How do you judge a new condominium development in terms of it’s value?
What criteria do you look at first?
Location? Design? Layout? Price? Amenities? Developer?
Any of these are crucial to the success of the project, and they all get a thumbs up in my book…
Call me biased because I love living in the St. Lawrence Market area, but I really like this new project, “Market Wharf,” by Context Developments.
Context Developments might not be the largest builder in the city of Toronto, but I personally view them as one of the most successful. By “successful” I don’t mean the builder that stuffs the most suitcases full of money, but rather the one that produces the product with the best reviews, the fewest issues, and at a price that isn’t prohibitive.
For example, I’m sure that the builder of Four Seasons in Yorkville is going to do a fantastic job, but at $1600 per square foot, isn’t that just expected?
Context Developments has brought us Home, the condominium at 383 Ellis Park Avenue that overlooks High Park. We’ve all heard of Radio City on Mutual Street in The Village, and of course Tip Top Lofts down by the waterfront. All three of these projects won awards for their design. Last year, Context Developments finished Spire on Lombard Street in downtown Toronto, which set the new precedent for the height of a residential condominium north of the Gardiner Expressway, at 45 stories.
Context’s latest project, Market Wharf, initially received mixed reviews from residents and business owners in the area. The project calls for a 46-storey condominium project with 8 floors of retail space and street level parking to be located at 18 Lower Jarvis Street, which is currently the site of a large parking lot.
Many residents fear that the height of the condominium will cause it to stand out amongst the rest, and that the height will also block the sun and light to adjacent buildings.
Parking is another large worry, in that the largest parking lot will be bulldozed in favor of the project, but plans are in place for a 483 space, above-ground facility to be built along with the condominium and retail space.
Context Developments seems to have an answer for any question that can be raised, and Context president Howard Cohen said he was a city planner in the 1970’s responsible for the St. Lawrence Market adding, “So I think I’m pretty familiar with what gives it it’s character.”
One of the slogans the project is utilizing, “GREEN IS GOOD” is attempting to attract the environmentally conscious clientele. Here is a partial list of the environmentally friendly features of Market Wharf:
-optional sun screening window shades to reduce summer solar heat gain
-energy efficient thermal glazed aluminum windows
-master light switches at the front door that controls ALL apartment lighting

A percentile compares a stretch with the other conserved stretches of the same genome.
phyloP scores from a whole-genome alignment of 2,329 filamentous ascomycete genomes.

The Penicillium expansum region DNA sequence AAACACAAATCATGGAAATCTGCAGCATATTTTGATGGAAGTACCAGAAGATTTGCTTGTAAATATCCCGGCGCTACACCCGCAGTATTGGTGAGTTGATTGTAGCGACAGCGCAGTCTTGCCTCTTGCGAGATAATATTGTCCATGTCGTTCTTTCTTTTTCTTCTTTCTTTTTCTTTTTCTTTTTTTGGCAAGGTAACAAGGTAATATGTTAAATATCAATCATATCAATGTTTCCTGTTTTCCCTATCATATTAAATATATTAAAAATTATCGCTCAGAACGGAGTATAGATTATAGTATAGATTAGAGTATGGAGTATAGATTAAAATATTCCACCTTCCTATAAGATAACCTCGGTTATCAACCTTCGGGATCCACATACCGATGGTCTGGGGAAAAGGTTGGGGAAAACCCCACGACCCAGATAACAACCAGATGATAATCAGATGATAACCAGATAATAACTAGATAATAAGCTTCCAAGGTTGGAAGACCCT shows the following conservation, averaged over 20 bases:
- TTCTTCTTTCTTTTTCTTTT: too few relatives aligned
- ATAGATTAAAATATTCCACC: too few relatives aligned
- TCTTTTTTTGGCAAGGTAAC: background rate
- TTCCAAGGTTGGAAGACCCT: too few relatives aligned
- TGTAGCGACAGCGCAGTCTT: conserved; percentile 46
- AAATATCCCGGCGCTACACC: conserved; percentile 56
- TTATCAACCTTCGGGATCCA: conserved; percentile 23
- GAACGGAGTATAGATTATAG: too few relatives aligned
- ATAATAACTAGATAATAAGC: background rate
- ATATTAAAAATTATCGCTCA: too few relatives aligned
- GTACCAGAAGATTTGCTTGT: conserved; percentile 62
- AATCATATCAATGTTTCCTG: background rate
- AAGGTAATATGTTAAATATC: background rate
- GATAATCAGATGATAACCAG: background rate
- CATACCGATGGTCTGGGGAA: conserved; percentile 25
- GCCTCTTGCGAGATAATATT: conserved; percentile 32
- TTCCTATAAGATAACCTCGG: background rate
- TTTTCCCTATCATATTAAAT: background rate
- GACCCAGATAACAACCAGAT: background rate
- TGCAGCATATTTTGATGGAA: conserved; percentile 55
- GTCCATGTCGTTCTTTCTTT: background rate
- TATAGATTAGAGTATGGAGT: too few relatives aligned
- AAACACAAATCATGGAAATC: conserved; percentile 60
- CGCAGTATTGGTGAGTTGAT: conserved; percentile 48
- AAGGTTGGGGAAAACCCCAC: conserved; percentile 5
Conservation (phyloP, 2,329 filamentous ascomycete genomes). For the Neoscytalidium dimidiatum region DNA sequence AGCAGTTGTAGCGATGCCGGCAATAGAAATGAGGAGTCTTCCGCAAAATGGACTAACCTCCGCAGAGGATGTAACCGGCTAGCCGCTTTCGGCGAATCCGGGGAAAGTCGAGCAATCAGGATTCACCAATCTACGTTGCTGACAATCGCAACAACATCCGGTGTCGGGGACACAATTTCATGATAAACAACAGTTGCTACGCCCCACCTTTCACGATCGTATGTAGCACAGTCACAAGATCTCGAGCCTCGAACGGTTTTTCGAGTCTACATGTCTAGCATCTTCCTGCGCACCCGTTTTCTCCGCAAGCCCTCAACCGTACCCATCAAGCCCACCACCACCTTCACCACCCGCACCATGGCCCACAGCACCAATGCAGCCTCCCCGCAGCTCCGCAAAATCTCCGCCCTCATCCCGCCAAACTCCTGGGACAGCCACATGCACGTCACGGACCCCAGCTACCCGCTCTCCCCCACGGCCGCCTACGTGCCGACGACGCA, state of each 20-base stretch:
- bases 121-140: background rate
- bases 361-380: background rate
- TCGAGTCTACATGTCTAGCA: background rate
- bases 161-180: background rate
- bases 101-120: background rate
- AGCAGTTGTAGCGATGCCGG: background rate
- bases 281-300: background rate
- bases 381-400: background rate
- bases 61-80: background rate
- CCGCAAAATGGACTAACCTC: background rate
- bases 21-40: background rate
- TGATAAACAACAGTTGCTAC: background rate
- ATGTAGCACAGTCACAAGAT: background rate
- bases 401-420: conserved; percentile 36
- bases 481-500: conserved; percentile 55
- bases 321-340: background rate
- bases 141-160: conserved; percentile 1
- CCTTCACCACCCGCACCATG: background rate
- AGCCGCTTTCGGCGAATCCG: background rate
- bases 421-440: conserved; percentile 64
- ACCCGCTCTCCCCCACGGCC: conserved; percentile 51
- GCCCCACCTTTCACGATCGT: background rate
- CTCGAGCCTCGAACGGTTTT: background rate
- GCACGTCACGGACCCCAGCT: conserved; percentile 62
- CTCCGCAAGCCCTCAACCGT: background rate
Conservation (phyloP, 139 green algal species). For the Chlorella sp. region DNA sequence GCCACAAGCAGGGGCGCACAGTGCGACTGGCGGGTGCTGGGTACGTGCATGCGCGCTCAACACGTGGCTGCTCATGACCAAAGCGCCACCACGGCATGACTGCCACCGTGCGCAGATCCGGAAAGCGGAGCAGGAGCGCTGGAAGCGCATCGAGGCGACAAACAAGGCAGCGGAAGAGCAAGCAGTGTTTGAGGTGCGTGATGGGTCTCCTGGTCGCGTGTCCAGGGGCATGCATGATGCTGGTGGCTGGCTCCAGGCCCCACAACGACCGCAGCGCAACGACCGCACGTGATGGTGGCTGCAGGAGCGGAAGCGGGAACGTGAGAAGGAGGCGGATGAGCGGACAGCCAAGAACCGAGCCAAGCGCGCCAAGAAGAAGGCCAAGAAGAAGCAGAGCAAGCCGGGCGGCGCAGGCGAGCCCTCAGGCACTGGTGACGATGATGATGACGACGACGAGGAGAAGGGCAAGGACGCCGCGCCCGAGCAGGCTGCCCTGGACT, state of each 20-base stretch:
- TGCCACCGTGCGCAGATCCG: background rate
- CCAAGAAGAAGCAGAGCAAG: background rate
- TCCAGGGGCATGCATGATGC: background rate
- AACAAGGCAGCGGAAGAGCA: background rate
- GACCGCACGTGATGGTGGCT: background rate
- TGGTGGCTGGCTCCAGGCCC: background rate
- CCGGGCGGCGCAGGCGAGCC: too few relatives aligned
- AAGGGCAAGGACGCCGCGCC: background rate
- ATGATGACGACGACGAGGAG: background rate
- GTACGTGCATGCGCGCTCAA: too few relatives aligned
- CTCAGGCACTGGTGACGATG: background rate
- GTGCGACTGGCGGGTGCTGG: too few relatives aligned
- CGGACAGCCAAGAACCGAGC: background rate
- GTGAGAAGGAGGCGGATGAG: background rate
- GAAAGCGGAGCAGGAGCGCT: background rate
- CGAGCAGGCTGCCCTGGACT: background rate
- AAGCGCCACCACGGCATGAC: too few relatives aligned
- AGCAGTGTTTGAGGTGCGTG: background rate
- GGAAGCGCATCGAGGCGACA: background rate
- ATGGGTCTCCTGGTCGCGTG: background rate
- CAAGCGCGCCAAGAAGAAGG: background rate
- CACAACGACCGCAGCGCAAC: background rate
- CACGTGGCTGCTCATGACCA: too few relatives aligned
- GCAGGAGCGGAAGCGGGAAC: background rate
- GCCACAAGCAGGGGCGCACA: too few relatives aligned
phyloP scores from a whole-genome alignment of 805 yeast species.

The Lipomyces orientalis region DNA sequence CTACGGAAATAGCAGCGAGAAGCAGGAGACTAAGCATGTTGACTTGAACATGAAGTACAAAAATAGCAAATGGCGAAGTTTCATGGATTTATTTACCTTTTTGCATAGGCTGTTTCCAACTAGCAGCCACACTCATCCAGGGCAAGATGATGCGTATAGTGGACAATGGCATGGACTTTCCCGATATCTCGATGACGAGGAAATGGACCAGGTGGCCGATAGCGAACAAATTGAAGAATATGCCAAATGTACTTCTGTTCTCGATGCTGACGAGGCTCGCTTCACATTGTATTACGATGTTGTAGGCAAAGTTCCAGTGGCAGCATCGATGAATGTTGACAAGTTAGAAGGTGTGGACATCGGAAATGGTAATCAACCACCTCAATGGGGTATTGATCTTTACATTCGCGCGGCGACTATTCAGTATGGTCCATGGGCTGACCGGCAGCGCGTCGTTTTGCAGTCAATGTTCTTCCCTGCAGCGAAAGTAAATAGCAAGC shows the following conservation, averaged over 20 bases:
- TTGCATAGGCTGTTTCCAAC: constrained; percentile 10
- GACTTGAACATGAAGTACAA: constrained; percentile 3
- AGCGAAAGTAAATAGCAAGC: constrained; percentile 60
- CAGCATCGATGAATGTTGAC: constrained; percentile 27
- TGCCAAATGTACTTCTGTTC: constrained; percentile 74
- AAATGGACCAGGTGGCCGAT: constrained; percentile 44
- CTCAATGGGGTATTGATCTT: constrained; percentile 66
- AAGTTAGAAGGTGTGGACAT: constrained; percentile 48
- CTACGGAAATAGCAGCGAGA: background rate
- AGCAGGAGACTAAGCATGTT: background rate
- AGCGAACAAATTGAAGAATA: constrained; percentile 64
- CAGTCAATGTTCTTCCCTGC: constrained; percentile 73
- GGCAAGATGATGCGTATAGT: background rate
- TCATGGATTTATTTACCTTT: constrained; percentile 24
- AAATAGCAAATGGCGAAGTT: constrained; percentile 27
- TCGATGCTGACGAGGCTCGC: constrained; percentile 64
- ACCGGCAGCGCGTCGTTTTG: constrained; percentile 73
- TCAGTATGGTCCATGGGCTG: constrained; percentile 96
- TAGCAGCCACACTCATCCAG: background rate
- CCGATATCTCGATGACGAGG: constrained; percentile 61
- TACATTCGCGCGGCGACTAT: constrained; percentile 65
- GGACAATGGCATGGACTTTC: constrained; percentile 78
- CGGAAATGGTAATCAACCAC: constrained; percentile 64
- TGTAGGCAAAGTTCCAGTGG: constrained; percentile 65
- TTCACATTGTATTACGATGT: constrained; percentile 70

-individual suite electricity metering
-Energy Star appliances
-dedicated parking spaces for Hybrid cars, and car-share service in building
-compact fluorescent lighting in all hallways
-motion-controlled high-efficiency lighting in corridors, garages, and exits
Okay, okay, so what about the PRICE!
Well, there are three types of units at Market Wharf: Market Flats, Market Towns, and Water Suites.
The Market Flats don’t have any outdoor space whatsoever, while the Market Towns are 2-storey townhouses featuring large terraces. The Water Suites speak for themselves in that they have a view of the lake, and start on the 9th floor.
Let’s start with the smallest Market Flat unit at 390 square feet, priced at $180,900. This works out to $464/sqft, which is high in my mind, but not any higher than many of the other new developments in the area. I still question who could ever live in 390 square feet, but I digress…
A typical 1-bedroom-plus-den unit, Model-F for example, runs about $446/sqft for a 641 square foot unit.
Moving on to the Market Towns, prices increase due to the large outdoor terraces. Model-B is priced at $549/sqft for the 2-bedroom, 2-bathroom unit of almost 900 square feet.
A random sample of the Water Suites, shows that Model-G4 is priced at $564/sqft for the 615 square foot unit.
Overall, I think you get what you pay for.
If you’re looking for a substantial view of the lake (an unobstructed one unlike the buildings at 10,12,16,18 Yonge), or a large outdoor terrace overlooking the lake, St. Lawrence Market, or with a city view, then you’re going to pay for it.
The basic units; the Market Flats, are priced quite competitively when you consider what else is out there right now. At the East Side Lofts on King Street, you can’t find a single unit priced under $500/sqft, and those have ZERO outdoor space.
Other developments throughout the downtown core are beginning to use the $500/sqft price-point as a floor and are pushing $600/sqft.
I personally think that the St. Lawrence Market is one of the best areas to live in the downtown core. A few blocks distance makes a large distance, and while the “downtown core” isn’t exceptionally large, it can be sub-divided into dozens of areas, neighborhoods, communities, or whatever synonym you want to use to describe residential living.
While the classic saying, “Location, Location, Location” could be used first and foremost to describe real estate, I think you have to differentiate between resale real estate and pre-construction. There are so many worries with pre-construction, and while location has a huge impact on the success of a given project, you must overly concern yourself with the project’s ability to get off the ground on time, or at all.
Context Developments have been successful in all of their projects, and while the completion of the amenities in Radio City was delayed, I find that people are always satisfied with their product.
I’ll be going to the Market Wharf launch on Tuesday, June 24th to view the project up close and personal. I’m not in the market to buy yet another condo, but I will be highly recommending this one to my clients.